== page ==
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This blog really hits home for me, since I can remember, I’ve had dental anxiety. My dental anxiety as a child was severe, one of my earliest memories of going to the dentist; I was sat in the chair was prepped for fillings, and at the last second I decided to run out of the office, ran right past my mother, and just about knocked the Novocain syringe out of the dentist hand.

I struggled a lot as child to go to the dentist on a regular basis, which also carried into most of my adult life as well. Until one day I realized shortly after having my first child that I should really try to concur my fear of the dentist, so I could set a good example for my young child.

So for me, that was in deed enough motivation for me to start going to my dental provider. Now I can honestly say that I have concurred my fear of going to the dentist, and I never would’ve thought I’d be here working in a dental office or writing dental blogs.

Some studies show that up to 75% of Americans experience some level of dental related fear and about 20% avoid dental care because of their fear.

Dental anxieties and phobias present themselves in a variety of ways. Specific fears vary person to person. Dental anxiety is more of a mild to moderate general sense of worry and apprehension when thinking of that upcoming appointment, whereas, dental phobia is a much more intense experience, with an overwhelming and irrational fear of the dentist.


  • Pain is one of the most common causes of dental anxiety/phobia in adults 24 years and older, due to see an older dental provider prior to the “pain-free” advancements in the world of dentistry.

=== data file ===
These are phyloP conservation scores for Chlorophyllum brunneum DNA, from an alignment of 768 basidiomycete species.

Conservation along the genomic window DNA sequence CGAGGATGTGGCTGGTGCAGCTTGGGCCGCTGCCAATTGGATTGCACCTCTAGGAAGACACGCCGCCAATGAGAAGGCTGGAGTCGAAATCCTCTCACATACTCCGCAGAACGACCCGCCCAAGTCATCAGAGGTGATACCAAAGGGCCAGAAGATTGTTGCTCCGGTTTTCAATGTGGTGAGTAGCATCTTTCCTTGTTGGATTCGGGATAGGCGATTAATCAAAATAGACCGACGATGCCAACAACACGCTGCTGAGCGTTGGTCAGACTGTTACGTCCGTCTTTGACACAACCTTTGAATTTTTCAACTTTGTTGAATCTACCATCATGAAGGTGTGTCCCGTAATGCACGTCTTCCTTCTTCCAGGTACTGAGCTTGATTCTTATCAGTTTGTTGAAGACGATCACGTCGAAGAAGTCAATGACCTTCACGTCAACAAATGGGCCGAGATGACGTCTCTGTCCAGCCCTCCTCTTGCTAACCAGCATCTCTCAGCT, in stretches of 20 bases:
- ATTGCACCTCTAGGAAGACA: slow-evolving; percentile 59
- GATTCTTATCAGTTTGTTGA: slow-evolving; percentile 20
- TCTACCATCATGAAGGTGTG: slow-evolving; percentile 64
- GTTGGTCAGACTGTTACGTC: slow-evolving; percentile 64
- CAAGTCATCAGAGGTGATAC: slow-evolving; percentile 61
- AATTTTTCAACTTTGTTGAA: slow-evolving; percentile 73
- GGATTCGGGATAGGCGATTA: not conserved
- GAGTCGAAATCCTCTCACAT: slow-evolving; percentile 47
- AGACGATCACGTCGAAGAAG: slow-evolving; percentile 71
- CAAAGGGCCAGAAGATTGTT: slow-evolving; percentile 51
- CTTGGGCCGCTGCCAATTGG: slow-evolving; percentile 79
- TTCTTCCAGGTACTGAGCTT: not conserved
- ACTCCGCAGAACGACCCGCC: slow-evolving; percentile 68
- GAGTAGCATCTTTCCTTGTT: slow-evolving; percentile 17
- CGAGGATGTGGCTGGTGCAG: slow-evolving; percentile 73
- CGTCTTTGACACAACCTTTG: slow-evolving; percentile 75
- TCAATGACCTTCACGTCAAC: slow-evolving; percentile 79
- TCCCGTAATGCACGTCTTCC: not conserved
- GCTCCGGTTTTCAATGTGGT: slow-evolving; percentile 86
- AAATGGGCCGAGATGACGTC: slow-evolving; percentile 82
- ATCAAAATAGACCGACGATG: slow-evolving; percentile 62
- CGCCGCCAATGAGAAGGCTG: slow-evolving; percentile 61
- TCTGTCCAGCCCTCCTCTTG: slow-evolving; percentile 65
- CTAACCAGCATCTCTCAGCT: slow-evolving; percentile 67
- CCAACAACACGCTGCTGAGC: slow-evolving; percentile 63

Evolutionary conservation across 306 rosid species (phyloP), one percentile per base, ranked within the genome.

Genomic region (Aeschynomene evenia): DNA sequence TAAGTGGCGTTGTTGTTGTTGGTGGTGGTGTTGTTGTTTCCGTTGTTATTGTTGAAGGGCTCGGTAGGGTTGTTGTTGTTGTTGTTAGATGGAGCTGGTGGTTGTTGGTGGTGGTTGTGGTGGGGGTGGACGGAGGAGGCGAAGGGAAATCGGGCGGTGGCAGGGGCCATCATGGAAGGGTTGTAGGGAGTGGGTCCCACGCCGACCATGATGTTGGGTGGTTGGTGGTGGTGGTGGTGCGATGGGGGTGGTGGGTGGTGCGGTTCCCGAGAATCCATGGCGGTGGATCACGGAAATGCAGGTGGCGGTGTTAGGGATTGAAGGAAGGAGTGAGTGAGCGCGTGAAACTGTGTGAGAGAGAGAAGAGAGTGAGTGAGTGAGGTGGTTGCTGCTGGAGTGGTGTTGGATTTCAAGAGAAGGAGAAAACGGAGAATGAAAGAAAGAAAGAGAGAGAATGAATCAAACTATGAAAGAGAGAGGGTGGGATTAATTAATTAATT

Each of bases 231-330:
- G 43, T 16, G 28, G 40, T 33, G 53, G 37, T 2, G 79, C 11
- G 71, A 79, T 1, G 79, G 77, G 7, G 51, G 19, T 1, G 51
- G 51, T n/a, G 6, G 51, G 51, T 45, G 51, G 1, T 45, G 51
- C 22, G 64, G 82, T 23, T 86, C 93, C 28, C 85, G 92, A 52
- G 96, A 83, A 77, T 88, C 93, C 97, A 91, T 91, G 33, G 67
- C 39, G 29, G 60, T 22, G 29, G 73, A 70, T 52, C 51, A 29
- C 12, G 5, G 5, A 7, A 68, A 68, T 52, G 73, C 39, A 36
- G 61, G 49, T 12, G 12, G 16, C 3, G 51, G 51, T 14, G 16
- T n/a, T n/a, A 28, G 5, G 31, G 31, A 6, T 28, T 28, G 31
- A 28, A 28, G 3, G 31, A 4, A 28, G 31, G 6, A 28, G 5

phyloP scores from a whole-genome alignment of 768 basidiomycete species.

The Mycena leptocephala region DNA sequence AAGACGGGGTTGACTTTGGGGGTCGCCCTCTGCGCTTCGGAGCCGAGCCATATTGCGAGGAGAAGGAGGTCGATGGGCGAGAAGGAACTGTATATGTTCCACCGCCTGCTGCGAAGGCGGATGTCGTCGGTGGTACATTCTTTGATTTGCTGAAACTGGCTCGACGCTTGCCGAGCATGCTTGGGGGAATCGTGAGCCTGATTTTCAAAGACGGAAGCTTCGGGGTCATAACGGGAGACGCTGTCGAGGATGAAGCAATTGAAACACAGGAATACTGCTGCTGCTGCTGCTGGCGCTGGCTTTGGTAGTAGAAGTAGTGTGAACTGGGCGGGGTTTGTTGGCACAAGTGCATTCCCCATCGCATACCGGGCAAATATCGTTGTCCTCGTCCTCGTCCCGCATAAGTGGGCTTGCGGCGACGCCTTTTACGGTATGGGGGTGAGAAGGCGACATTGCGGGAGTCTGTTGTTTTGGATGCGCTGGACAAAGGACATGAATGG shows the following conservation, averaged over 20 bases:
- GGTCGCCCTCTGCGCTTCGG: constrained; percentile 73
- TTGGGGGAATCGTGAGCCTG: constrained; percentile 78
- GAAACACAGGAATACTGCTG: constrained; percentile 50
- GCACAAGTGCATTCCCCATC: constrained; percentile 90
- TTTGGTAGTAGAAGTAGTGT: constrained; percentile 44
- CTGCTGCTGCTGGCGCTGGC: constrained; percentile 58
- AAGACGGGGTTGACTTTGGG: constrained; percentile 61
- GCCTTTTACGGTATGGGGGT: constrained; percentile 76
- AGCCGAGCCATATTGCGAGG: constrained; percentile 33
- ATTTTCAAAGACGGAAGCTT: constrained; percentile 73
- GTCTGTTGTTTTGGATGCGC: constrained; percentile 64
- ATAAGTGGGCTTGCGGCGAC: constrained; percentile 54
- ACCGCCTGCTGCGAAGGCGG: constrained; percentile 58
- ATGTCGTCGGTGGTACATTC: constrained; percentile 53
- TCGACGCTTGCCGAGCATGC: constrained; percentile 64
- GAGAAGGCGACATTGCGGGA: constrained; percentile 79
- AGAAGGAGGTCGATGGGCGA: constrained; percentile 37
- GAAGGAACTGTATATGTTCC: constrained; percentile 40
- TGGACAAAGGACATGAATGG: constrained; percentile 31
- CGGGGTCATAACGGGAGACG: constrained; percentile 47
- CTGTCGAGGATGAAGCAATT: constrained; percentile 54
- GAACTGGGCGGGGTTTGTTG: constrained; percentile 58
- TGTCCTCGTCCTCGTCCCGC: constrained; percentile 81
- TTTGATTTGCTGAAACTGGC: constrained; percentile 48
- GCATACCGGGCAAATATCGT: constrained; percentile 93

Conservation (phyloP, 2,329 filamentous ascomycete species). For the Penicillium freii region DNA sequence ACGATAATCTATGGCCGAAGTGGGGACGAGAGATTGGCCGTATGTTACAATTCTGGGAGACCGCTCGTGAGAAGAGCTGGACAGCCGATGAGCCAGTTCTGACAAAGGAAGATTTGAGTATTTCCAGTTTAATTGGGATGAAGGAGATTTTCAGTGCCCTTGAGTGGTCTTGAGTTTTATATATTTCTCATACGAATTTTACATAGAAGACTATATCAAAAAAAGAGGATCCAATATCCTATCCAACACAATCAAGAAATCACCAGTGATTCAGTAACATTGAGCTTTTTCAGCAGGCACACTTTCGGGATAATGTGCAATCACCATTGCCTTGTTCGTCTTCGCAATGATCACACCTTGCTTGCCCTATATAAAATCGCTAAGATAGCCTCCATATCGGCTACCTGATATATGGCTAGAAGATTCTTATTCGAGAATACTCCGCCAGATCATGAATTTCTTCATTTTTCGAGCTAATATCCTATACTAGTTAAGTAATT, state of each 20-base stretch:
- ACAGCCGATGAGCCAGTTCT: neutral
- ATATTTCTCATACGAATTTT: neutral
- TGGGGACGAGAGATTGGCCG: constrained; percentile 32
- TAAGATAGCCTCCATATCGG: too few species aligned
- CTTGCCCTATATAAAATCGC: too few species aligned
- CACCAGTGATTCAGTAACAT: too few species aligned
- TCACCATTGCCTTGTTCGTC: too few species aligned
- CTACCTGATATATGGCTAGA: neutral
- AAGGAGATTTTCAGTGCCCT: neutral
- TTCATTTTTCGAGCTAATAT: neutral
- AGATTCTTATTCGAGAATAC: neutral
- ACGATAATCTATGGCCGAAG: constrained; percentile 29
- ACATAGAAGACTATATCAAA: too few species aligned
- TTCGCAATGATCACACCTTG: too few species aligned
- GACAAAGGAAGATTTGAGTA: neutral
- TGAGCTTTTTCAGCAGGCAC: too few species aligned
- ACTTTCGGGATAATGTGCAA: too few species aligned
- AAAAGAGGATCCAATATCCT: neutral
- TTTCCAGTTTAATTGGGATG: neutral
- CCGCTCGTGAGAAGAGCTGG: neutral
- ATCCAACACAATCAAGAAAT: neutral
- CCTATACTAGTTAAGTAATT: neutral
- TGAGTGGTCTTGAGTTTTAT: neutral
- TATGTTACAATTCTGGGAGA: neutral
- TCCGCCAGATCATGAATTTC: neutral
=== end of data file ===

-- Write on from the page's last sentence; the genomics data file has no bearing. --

• Feeling of helplessness and loss of control- many people develop phobias about being in a specific situation. When you’re sat in a chair at the dentist you have a sense of helplessness because you are told to sit still, and you also can’t see what’s going on very well.
  • Embarrassment – the mouth is an intimate part of your body, people may feel ashamed to have a stranger look inside. Another trigger for someone with anxiety/phobias would be the physical closeness that your provider or hygienist has to get to you during procedures or routine cleanings.
  • Lastly having a prior negative experience at the dentist could prevent some from returning to a provider in the future or on a regular basis.


  • You may feel tense or have trouble sleeping the night before you come in for routine cleaning and exam, and or dental procedure.
  • You may get increasingly nervous waiting in the waiting room.
  • You may feel a loss of control of your emotions while thinking of coming in for a dental procedure and or routine care, which in turn gets your anxiety going.
  • The thought of coming into your appointment may make you feel physically ill.
  • You may also feel a sense of panic or loss of control when dental instruments are in or around your mouth.


Whatever your individual level of anxiety may be our office can help. We are committed to making sure that your visit is as comfortable, quick and as easy as possible, there are a number of solutions to dental anxiety and we are here to help.

Here are a few tips to help ease your dental anxiety in our dental office:

  • Communication- informing us of your dental anxieties and phobias is a great way to start communicating to us so we can give you the quality care you need, and make your experience here pleasant.
  • Calming techniques- many patients find it helpful to practice controlled breathing or to find a distraction inside the room.
  • Listening to music- with most procedures here in our office we do allow you to bring in your own personal music with your personal headphones, to help ease your dental anxiety and or phobias.
  • Taking breaks- let us know if you would like to take a short break during your treatment by signaling with your left hand.

Oral health is important for the health of your whole body. Please don’t let fear stand in your way of great dental care! We can help you get the care you need and try and ease that dental anxiety. Call us today to schedule an appointment:  Bloomfield family dentistry (860) 242- 1044.

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